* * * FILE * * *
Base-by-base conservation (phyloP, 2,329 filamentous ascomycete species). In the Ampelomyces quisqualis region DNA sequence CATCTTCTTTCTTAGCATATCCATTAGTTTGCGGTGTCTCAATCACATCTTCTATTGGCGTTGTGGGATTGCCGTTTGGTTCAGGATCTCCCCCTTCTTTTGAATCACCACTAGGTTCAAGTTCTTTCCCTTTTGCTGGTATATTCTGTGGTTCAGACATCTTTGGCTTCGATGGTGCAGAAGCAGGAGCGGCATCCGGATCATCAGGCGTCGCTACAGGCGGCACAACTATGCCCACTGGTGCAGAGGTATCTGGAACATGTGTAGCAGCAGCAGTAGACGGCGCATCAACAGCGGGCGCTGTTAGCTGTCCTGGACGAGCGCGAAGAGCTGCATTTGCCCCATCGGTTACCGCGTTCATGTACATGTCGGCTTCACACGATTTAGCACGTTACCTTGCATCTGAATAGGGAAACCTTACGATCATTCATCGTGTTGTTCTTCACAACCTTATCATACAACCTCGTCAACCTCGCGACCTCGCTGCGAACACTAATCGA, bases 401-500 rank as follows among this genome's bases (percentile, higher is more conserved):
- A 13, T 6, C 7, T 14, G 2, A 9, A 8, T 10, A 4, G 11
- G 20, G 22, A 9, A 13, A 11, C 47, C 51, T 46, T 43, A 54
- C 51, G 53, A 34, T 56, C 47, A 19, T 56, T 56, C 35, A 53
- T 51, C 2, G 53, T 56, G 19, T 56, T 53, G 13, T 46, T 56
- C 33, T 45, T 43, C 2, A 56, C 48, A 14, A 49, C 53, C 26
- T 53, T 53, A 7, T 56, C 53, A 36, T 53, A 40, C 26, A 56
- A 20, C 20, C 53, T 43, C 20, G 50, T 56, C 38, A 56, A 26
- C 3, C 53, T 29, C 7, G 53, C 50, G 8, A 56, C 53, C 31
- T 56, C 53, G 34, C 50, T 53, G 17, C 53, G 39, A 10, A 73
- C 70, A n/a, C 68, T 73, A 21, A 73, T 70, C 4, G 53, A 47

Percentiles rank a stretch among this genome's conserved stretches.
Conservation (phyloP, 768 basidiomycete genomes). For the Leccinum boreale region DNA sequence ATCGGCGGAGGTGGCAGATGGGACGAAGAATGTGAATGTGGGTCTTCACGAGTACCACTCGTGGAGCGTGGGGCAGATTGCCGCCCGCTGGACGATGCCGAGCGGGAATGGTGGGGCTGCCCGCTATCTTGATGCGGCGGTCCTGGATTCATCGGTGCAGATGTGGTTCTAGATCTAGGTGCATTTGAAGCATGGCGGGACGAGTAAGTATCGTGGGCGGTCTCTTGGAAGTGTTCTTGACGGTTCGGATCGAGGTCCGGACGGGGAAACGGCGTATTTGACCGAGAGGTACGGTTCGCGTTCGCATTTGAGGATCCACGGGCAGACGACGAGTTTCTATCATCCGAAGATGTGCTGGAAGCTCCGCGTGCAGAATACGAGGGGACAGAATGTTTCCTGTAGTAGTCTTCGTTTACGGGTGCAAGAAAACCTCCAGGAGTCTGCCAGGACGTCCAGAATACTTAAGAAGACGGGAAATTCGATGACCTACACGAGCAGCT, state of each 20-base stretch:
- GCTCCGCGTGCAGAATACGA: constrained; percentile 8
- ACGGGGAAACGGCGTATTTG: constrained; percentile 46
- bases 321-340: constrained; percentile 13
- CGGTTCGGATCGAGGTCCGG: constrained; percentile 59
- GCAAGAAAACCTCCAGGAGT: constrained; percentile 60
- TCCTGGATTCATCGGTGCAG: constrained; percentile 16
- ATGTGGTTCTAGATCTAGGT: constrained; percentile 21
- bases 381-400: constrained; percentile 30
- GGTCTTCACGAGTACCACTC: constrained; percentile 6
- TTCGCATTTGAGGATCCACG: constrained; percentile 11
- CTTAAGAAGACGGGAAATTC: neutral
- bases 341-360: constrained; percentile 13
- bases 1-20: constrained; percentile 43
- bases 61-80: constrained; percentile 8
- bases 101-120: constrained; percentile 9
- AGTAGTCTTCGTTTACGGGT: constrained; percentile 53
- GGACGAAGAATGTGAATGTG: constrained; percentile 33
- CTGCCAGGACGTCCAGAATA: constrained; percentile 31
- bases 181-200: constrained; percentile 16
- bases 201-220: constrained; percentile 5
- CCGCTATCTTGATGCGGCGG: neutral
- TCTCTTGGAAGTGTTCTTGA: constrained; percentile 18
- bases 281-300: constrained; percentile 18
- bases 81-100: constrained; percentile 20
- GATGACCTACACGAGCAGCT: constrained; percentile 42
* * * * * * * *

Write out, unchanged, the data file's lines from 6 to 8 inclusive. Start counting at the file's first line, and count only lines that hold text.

- C 33, T 45, T 43, C 2, A 56, C 48, A 14, A 49, C 53, C 26
- T 53, T 53, A 7, T 56, C 53, A 36, T 53, A 40, C 26, A 56
- A 20, C 20, C 53, T 43, C 20, G 50, T 56, C 38, A 56, A 26